Last September, a group of aikidoists from all over the Milwaukee area got together in the park for an afternoon of informal weapons training. It was great fun, and we all lamented that no one had come up with it earlier in the year, before the Wisconsin weather began to drop hints of the coming winter. As it was, we had to be satisfied with one such event last year.
This year, I took it upon myself to make sure there were more of these. I had a brand new list of aikido Facebook friends I'd met at recent seminars, and I started talking to all of them last month about setting up three or four of these events for the coming summer. We had the first of them the first weekend in June. What follows is a list of observations from the event; I don't have a story here that comes to a single point.
Training outdoors requires greater attention to footwork.
Every step out in the grass must be a real, deliberate step. Even kata I knew very well were fumbling messes when I wasn't paying attention to my feet. Every little foot movement, even the move colloquially known as a "slide", demanded that my foot be deliberately and entirely lifted off the ground. It was quite different from the dojo, where an aikidoist can get away with "skating"on the mat (some clubs even prefer it).
Weapons training levels the playing field.
Get a group of people from a bunch of different aikido clubs together and the hardest thing to get them to do as a group will be weapons work. The Saito, Tohei, and Saotome lineages (for example) all teach essentially the same kotegaeshi but have vastly different weapons curricula. What this means at a gathering like the one in the park is that everything, no matter how basic, must be taught to the group as if to brand-new beginners, even if the group includes some black belts who have been training for decades.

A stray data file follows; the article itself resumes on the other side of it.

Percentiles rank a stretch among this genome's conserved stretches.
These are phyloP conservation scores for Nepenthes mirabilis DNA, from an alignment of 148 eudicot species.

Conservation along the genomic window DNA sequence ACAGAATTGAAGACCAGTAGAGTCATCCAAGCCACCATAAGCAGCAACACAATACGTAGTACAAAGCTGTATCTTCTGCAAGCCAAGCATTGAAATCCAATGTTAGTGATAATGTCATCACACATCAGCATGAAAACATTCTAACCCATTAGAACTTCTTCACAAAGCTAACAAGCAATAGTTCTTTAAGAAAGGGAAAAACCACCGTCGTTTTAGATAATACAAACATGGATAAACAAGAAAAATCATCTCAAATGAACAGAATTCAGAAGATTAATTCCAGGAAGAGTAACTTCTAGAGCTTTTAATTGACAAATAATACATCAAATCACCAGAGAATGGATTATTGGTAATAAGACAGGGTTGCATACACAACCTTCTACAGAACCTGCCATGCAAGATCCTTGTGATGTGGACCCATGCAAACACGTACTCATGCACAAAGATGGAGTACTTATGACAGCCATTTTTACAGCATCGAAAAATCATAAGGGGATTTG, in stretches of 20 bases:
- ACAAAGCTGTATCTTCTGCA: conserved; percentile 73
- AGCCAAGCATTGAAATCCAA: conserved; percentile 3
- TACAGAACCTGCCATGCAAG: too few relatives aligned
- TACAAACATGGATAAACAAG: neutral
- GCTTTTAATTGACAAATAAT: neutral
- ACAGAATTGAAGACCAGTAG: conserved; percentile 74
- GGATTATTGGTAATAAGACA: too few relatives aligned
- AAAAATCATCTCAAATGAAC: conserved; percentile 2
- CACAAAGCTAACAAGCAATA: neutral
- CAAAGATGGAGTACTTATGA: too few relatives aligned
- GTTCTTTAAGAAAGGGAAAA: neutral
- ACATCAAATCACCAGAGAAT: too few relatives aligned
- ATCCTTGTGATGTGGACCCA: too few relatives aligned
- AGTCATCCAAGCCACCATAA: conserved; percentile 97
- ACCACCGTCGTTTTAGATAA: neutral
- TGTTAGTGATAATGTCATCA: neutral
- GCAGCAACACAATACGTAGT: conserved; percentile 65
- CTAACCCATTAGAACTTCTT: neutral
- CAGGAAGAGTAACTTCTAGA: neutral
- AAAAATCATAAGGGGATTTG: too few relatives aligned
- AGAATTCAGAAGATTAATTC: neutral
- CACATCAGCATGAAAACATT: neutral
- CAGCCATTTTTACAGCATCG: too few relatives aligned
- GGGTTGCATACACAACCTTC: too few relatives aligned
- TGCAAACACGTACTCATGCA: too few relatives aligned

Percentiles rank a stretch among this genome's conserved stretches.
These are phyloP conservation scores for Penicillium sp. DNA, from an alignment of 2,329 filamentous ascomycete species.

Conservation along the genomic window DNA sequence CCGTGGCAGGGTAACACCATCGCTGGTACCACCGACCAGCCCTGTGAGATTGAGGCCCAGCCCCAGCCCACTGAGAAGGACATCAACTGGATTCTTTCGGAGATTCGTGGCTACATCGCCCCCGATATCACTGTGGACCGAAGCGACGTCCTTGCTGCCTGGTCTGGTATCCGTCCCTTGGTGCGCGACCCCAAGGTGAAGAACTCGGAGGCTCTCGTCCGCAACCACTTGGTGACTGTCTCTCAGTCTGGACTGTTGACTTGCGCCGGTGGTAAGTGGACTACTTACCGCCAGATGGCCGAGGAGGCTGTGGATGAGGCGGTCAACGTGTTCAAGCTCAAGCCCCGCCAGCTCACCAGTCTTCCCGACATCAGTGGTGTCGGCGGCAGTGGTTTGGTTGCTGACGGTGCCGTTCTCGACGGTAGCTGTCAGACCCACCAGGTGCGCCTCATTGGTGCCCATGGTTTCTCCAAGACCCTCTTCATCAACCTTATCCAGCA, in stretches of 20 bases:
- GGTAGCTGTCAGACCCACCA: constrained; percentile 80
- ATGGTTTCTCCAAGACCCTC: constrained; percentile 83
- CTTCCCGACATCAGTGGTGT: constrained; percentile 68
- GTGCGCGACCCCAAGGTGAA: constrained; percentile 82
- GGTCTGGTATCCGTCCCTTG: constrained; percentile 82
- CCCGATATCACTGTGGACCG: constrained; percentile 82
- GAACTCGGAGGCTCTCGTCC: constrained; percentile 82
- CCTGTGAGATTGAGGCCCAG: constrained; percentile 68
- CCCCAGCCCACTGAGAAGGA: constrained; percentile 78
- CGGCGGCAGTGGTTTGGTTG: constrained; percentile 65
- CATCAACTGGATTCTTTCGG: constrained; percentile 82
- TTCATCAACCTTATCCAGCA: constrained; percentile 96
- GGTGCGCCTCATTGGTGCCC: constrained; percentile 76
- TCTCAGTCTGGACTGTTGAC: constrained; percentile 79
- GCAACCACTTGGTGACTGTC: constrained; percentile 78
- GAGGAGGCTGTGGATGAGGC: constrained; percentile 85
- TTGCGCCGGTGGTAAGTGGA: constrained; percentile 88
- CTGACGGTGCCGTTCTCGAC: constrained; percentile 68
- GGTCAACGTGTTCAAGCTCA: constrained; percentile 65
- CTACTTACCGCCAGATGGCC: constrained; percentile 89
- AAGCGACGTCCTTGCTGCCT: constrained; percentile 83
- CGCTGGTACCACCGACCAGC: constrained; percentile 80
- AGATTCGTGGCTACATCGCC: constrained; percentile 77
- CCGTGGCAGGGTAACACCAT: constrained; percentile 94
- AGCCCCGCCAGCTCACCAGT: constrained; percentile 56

I'm getting better, but I'm still not good enough.
Aikido's movements are largely based on kenjutsu, which means, in theory, that weapons training ought to be using mostly the same muscles as taijutsu (unarmed training). This in turn means that if I'm doing it right, my arms, shoulders, and back shouldn't be hurting too much afterward. At the end of two hours with the jo and then the bokken, my abs were sore rather than my arms or my back. I took this for a good sign: finally, I supposed, I had managed to use weapons from my center rather than my arms and back. When I woke up the next morning, though, my previously injured wrist
were very angry with me.
Outdoor training means being stared at.
We have managed to find a pretty secluded place for our gatherings, but a public park is still a public park. More than once, a motorist who was just coming by to park or turn around slowed way down to watch the spectacle of more than a dozen grown men and women apparently playing with sticks and wooden swords. One of them had her window rolled down and went by so slowly that my training partner and I could read her lips as she wondered aloud, "What the fuck?"
All in all, aikido in the park is an interesting and educational experience, and there are much worse reasons to get a bunch of friends together. There's another one coming up late in July. Come join us if you're in the Milwaukee area.